How competitive am I? Even though that's some pretty great results (if I do say so myself) I was pretty disappointed with myself that we didn't get first place in the trial on our Jumpers run. Are you kidding me? That would have been amazing!! I'd never be disappointed in Pimg though; man she's amazing!
 

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Winning is nice but me and my dogs are really competing against ourselves... so in terms of winning we are not at all competitive (i.e. we will never make championships and probably never win our class).

In terms of me getting disappointed when we don't do as well as I know we can, then yes I am competitive. The sport is weight pull.

We'll see how competitive we get in flyball.
 

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I am very competitive but with a plan. Did our BH fall of 2012, IPO1 in 3 weeks
The BH and IPO1 will let me know what I need to work on give me insights into my dog and myself on the field. Will I win depends on the competition and what my dog and I bring to the table that day.
If I am against individuals that have gone to nationals or worlds probably not. I do not have their experience and or knowledge base. That being said I will certainly be looking at the differences in the marks. Do I expect my dog to perform to her best absolutely. Her areas of strength I expect to score High, skills I have just introduced her to we will see how well I communicate with her.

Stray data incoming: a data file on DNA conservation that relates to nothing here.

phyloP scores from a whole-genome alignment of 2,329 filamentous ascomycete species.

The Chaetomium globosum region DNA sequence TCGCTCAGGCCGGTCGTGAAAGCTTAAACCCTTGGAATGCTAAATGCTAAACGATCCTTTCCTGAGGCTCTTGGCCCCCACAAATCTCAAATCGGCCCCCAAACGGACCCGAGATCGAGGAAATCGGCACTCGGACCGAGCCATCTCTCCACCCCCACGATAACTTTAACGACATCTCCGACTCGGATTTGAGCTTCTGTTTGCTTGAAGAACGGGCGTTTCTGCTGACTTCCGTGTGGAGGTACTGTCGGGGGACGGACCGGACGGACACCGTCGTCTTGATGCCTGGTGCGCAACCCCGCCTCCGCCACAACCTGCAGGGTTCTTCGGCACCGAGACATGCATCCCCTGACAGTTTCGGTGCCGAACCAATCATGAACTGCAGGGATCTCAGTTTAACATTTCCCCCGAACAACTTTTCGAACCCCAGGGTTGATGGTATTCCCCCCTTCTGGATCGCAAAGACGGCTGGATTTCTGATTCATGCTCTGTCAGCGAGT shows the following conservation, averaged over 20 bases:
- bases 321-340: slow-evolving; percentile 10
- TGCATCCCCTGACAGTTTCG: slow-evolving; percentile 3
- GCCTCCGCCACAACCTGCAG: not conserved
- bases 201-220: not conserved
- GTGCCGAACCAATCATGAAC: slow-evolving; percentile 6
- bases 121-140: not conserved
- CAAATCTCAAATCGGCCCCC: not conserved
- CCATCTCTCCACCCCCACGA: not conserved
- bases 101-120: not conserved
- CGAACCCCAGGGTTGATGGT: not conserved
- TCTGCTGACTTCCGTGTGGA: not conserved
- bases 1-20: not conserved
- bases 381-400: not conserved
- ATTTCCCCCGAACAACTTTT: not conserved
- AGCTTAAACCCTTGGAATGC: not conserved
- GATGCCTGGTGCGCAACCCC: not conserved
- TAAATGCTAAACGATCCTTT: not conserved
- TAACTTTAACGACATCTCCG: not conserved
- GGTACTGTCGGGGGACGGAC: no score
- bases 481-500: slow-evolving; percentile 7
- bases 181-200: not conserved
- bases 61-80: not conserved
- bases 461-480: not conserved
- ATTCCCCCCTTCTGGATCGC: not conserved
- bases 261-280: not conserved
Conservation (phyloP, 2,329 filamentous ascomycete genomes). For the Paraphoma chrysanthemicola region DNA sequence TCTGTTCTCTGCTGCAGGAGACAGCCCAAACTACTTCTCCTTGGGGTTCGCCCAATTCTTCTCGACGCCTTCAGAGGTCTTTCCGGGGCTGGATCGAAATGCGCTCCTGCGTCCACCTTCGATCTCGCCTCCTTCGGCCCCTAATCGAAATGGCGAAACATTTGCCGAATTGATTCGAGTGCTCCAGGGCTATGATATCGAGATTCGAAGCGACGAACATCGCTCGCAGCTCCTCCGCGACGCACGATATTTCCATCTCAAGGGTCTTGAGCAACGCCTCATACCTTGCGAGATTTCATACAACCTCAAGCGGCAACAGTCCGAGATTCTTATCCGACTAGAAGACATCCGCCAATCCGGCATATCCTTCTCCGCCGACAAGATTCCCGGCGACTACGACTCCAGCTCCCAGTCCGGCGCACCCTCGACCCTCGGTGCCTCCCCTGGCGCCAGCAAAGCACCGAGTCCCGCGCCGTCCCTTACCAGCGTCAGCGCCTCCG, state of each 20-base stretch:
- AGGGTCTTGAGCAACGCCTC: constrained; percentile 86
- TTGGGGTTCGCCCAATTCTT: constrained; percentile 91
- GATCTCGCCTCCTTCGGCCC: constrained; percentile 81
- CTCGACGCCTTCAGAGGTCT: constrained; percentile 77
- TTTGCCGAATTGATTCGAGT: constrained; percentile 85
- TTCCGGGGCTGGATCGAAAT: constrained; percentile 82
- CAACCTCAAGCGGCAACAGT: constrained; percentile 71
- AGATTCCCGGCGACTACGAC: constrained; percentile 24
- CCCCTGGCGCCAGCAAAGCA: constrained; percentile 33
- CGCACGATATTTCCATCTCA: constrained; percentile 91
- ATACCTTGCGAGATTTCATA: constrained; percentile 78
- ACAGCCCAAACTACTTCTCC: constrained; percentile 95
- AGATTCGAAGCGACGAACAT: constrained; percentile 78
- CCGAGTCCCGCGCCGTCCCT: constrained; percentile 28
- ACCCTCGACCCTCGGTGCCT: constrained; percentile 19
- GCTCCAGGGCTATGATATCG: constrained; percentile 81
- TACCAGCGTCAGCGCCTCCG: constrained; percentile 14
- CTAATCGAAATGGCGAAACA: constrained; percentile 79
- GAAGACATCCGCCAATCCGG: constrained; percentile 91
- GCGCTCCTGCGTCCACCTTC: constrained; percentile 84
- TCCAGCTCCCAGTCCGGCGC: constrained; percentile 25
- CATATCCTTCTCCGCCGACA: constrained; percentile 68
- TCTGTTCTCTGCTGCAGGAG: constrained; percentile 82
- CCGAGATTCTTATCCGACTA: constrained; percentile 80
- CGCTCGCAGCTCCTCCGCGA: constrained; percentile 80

I will use the IPO1 IPO2 to fine tune our skill set. Watch out IPO3 that is where I expect to score high. I generally compete against myself and that way pressure is not really a factor.
 

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Let's put it this way: When I was trialing Ilka, our worst ever placement (with a Q)was seventh in a class of seven in Rally Advanced. I was probably just as happy with that seventh place as I was when we actually had a higher score than another dog (which did happen on occasion).